Friday, 8 September 2017

Middle & Senior Leadership Qualifications:

Register to start this September

If you, or your colleagues, are looking to develop and accredit your leadership capability, implement sustainable school improvement and help to raise the attainment of your children, then register to join our local, school-led leadership provision starting this September.

The National Professional Qualifications for both Middle and Senior Leadership (NPQML & NPQSL) are accredited by the National College for Teaching and Leadership and delivered by serving school leaders.

To understand what makes our offer extraordinary and to see first-hand the impact our training continues to have on leaders, their schools and pupil outcomes, visit our website.

You can register to secure a place for September here. The registration window will close on 29th September.

Any questions? Contact us on 0117 9209 424 or email cpd@bestpracticenet.co.uk


Thursday, 7 September 2017

An opportunity for SENCOs

The NASENCO award is a statutory requirement for all SENCOs appointed new to role from September 2008 and is an excellent opportunity for professional development for experienced SENCOs. This autumn we have training groups for the National Award around the country and we would like to ask you to please forward this email to any relevant colleagues or the person responsible for CPD in your school.

Our NASENCO programme is delivered in partnership with the School of Education’s CPD Department at Bath Spa University (BSU). It incorporates the Postgraduate Certificate in Inclusive Education from their Professional Master’s Programme, worth the first 60 credits towards a Master’s (MA) degree. We are also a member of the NASEN Provider Group that quality assures relevant standards.

Registration will close in September. Candidates can apply at the following link: http://bestpracticenet.co.uk/nasenco

We have organised a webinar: NASENCO - Briefing for Prospective SENCOs on Monday, 11th September. Please could you notify any prospective SENCOs in your network that they can register for the online event at the following link: https://attendee.gotowebinar.com/register/8585138906731475458

The purpose of the webinar will be to:
*provide an initial overview of the Best Practice Network NASENCO training programme
*explain the NASENCO assessment processes and timescales involved
*answer any initial questions prospective candidates may have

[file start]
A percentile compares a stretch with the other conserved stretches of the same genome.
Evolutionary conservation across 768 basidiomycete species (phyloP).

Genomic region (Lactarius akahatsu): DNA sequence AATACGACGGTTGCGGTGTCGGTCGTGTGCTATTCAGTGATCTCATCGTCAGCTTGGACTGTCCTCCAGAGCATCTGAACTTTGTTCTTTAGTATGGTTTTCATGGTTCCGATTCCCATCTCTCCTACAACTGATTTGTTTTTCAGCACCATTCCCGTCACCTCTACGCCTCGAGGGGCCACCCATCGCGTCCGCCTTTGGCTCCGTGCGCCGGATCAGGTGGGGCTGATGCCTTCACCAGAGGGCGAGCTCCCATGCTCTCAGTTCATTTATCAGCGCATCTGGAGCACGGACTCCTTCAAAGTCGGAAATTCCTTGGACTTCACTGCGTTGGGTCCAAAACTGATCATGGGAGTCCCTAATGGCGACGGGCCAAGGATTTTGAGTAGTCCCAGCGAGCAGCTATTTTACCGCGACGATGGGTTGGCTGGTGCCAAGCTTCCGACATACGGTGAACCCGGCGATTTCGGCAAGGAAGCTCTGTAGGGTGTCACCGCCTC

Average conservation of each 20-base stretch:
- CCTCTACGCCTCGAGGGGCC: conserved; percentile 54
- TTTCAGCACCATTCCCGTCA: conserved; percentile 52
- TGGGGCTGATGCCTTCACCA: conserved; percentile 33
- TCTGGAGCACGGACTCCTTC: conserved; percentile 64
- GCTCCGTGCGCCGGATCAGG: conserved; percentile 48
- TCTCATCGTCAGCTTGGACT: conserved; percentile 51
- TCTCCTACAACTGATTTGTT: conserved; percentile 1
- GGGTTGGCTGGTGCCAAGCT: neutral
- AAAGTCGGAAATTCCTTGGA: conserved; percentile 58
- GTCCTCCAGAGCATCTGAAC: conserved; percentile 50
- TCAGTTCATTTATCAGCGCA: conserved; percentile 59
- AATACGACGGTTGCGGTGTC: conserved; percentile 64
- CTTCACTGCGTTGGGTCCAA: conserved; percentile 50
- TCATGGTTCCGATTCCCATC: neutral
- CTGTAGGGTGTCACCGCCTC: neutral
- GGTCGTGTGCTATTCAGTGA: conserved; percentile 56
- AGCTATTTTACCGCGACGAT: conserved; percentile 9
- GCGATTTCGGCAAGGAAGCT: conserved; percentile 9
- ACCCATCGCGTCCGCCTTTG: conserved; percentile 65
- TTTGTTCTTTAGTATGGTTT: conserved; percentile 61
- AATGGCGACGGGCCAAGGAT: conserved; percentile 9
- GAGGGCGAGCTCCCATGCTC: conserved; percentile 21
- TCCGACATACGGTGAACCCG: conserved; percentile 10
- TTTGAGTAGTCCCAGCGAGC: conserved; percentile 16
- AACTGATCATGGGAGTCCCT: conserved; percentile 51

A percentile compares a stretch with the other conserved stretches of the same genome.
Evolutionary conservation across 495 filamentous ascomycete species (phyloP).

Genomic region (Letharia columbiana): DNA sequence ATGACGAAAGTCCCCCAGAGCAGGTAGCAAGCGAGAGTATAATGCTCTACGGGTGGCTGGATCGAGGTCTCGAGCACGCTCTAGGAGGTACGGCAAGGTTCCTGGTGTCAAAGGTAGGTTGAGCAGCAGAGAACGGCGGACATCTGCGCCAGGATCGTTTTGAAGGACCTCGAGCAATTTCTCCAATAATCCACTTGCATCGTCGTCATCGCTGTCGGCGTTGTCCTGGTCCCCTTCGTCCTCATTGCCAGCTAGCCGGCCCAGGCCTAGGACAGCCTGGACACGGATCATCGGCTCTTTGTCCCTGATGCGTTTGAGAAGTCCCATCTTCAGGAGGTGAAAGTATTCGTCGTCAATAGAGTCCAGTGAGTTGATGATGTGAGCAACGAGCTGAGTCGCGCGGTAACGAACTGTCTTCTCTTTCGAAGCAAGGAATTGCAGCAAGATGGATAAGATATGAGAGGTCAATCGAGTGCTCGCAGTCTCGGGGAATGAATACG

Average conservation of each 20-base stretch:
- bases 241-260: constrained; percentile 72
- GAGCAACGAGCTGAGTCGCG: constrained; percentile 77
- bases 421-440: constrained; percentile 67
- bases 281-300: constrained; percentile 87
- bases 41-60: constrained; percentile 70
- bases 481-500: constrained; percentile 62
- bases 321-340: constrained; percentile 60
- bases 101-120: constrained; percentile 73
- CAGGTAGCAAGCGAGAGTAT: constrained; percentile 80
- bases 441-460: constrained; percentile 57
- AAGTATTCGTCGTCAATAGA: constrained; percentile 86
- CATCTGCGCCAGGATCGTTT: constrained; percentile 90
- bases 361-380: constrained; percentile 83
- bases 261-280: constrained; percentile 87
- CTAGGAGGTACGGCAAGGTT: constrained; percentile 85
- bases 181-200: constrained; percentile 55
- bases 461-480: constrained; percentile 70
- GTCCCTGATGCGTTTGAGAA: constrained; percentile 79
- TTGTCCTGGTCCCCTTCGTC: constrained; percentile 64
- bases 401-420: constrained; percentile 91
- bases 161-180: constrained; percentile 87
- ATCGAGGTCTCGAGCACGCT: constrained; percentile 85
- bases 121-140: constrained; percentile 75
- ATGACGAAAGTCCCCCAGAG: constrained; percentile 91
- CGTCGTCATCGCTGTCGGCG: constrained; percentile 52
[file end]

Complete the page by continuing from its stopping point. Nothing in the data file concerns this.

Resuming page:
Any questions? Contact us on 0117 9209 424 or email cpd@bestpracticenet.co.uk


Stepping Up To Headship?

Stepping up to Headship? 

Applications for NPQH close 15th September.

If you or a colleague are looking to apply for a headship position, or simply want to be ready when the time comes then you can still apply for the National Professional Qualification for Headship starting this September.

We have planned groups in the following locations:
  • Aylesbury
  • Birmingham
  • Bristol
  • Bury St Edmunds
  • Chester
  • Derby
  • Luton
  • Sale
  • Wigan

Registration will close on Friday, 15th September. You can apply here.

To support prospective applicants we hosted a series of ‘Submitting a Successful Application’ online briefings. You can view a recording of one of the briefings here.

The Outstanding Leaders Partnership is school led; our blended training is accessible and flexible; course content is updated and delivered by serving heads and our trainee support is total. To understand what makes our offer extraordinary and to see first-hand the impact our training continues to have on leaders, their schools and pupil outcomes, visit our website.

The course fee is now just £2,250.


Any questions? Contact us on 0117 9209 424 or email cpd@bestpracticenet.co.uk


Learning from failure

Wednesday, 6 September 2017

Marginal gains: Small changes that make a big difference to your teaching



Teachers can learn a lot from the world of competitive sports when it comes to making small changes to improve their practice.


Walk into a newsagent, pick up a random running magazine and have a quick flick through it. You will be assailed with advice on improving your speed, going the distance and avoiding injury – all of it based on the latest scientific research. But when you look more closely at the research, you will see that they are talking about shaving a second each mile from your marathon time or exercises that worked with elite athletes under expert supervision. These are marginal gains that make all the difference to the professionals but may do very little for the average weekend warrior.


Read the full article here:

https://www.tes.com/news/school-news/breaking-views/marginal-gains-small-changes-make-a-big-difference-your-teaching




Image result for athletes

Wednesday, 16 August 2017

How does Google develop leaders?

The transition from individual contributor to manager is not an easy one. In many cases, the skills that got you the promotion will not be the same ones that make you effective as a manager.